In many cases, depending upon the type of research you or your students are doing, it might become necessary to actually step across the threshold of the National Archives. Thousands upon thousands of records are stored there that have not yet been scanned or placed online. Some may never be.
There are 15 research facilities of the National Archives across the United States. The buildings don’t look exactly the same. Some were built especially for the National Archives, but some may be as humble as converted government warehouses. However, the experience inside is largely the same.
We want students to visit us, as well as adults. National Archives records are waiting for resourceful researchers to help discover the truth about history. The documents themselves may have been sitting for decades, untouched, waiting to be uncovered.
When entering any National Archives a facility, there may be a security officer greeting you at the door and specific procedures to follow. Someone will tell you what to do. Occasionally, you may simply walk into a lobby with an attendant at a desk. Either way, with very little effort you will get in. (If you are younger than 14, we would like you to come with an adult.)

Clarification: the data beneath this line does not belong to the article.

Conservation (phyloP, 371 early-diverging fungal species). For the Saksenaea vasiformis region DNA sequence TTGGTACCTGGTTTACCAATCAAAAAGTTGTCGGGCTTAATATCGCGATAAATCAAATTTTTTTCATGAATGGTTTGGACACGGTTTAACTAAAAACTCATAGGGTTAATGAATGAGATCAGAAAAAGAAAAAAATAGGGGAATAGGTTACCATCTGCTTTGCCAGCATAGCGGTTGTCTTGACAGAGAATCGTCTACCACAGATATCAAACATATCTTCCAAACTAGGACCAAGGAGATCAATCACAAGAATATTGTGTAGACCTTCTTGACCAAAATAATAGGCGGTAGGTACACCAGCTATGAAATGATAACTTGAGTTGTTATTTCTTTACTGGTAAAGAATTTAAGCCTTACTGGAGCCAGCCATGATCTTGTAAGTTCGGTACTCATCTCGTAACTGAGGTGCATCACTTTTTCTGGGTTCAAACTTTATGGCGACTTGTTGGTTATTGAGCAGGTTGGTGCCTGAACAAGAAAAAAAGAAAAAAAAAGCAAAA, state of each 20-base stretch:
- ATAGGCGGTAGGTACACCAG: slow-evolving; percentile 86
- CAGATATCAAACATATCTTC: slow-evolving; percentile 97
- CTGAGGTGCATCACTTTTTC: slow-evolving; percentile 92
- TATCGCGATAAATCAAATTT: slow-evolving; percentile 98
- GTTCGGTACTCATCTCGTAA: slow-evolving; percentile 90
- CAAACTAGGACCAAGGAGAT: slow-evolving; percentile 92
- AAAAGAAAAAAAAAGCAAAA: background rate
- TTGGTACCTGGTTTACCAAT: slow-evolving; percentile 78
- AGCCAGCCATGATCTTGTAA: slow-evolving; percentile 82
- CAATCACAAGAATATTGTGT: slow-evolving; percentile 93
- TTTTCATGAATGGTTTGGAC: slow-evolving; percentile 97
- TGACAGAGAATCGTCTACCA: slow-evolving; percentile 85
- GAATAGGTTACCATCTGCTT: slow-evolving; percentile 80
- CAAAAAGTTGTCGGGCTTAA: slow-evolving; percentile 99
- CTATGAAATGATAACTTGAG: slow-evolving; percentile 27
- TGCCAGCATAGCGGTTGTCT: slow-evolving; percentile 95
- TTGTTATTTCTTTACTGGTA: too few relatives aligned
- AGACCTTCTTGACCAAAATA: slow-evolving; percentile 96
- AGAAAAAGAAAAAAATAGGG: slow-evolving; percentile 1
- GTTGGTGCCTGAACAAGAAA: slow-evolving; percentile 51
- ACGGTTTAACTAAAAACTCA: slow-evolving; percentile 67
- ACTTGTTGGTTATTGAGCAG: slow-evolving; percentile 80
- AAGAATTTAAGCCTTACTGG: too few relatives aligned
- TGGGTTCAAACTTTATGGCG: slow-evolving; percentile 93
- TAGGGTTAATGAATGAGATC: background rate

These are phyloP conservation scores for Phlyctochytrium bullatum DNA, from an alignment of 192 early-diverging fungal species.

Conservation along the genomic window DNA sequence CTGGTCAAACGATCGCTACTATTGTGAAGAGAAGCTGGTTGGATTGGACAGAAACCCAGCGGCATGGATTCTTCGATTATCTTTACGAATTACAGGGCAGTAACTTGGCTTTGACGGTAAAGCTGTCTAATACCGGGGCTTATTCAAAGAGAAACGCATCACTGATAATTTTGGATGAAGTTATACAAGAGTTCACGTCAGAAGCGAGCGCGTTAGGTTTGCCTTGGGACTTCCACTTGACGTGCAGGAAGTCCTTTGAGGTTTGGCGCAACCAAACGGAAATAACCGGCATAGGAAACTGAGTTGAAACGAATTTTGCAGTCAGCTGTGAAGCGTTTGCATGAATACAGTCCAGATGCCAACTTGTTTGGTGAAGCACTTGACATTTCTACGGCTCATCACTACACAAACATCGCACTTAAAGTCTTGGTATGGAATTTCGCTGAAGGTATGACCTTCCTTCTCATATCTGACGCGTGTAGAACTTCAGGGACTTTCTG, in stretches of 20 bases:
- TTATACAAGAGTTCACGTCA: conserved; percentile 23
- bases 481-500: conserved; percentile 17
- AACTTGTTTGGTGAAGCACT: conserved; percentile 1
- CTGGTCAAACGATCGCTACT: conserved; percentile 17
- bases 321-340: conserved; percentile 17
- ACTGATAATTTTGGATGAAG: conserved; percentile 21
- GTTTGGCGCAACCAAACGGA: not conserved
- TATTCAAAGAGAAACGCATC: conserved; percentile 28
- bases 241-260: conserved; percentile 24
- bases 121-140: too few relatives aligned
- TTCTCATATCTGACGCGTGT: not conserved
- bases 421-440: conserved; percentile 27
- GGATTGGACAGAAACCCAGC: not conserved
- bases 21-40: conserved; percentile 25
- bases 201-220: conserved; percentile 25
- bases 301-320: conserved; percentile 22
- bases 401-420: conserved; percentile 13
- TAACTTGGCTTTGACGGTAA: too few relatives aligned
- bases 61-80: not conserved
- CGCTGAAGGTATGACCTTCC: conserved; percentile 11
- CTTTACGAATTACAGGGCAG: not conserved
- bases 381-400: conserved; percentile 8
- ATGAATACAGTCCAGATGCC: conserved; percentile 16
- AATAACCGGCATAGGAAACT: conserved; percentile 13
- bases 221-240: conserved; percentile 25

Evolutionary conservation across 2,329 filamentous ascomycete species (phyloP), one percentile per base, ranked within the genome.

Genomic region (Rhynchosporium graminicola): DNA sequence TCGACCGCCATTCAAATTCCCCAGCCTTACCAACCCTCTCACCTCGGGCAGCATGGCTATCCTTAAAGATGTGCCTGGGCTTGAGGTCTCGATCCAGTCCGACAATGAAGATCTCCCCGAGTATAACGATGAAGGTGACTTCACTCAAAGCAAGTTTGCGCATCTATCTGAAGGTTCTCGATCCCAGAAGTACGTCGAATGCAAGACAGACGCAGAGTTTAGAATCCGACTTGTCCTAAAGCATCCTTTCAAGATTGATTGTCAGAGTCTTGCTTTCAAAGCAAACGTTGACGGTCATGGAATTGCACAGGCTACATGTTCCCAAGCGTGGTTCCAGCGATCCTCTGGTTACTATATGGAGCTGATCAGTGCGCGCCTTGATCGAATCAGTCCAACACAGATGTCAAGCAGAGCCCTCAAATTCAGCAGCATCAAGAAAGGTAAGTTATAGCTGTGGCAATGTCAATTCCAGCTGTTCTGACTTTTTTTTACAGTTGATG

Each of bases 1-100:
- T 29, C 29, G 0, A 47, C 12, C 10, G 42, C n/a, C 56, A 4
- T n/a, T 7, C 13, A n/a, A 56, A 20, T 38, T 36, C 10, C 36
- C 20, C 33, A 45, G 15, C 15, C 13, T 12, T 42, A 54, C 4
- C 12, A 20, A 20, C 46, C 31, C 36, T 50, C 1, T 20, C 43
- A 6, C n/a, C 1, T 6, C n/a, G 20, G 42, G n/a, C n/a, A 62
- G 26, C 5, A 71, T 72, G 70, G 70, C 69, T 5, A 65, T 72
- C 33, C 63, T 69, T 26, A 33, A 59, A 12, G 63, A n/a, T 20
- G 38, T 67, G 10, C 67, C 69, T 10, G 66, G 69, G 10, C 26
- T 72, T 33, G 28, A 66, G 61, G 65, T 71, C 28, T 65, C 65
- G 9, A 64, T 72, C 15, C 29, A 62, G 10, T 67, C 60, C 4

Once you are inside, you will need to speak with someone about your project. The attendants and archivists will help you. If you will be looking at original documents, they will have you fill out a researcher application, provide some identification, and read some rules of conduct in order to receive a researcher card. Then you may narrow down your search by reviewing “finding aids.” Once your materials are identified, the attendant will disappear into the “stacks” and ask you to come back at a specified time to retrieve your materials.
Of course, the archives “stacks,” shown below, are not open to the public. Only the archives staff members have access to them.
The boxes on these shelves often hold what appear to be ordinary file folders. These files are from the file cabinets of federal agencies and are stored in the Archives for various reasons. One of those reasons is their importance to future historians!
Other types of records include photographs, maps, and drawings (at all facilities), and motion picture film and audio tapes (only at our College Park location).
For some of the facilities, it is best to make an appointment with an archivist in advance. That way, you will have some boxes already pulled from the “stacks” when you arrive. Advance appointments are not available at all locations.
You can find more information, hours of operation, contact email addresses and phone numbers, and a map of our locations at http://www.archives.gov/locations.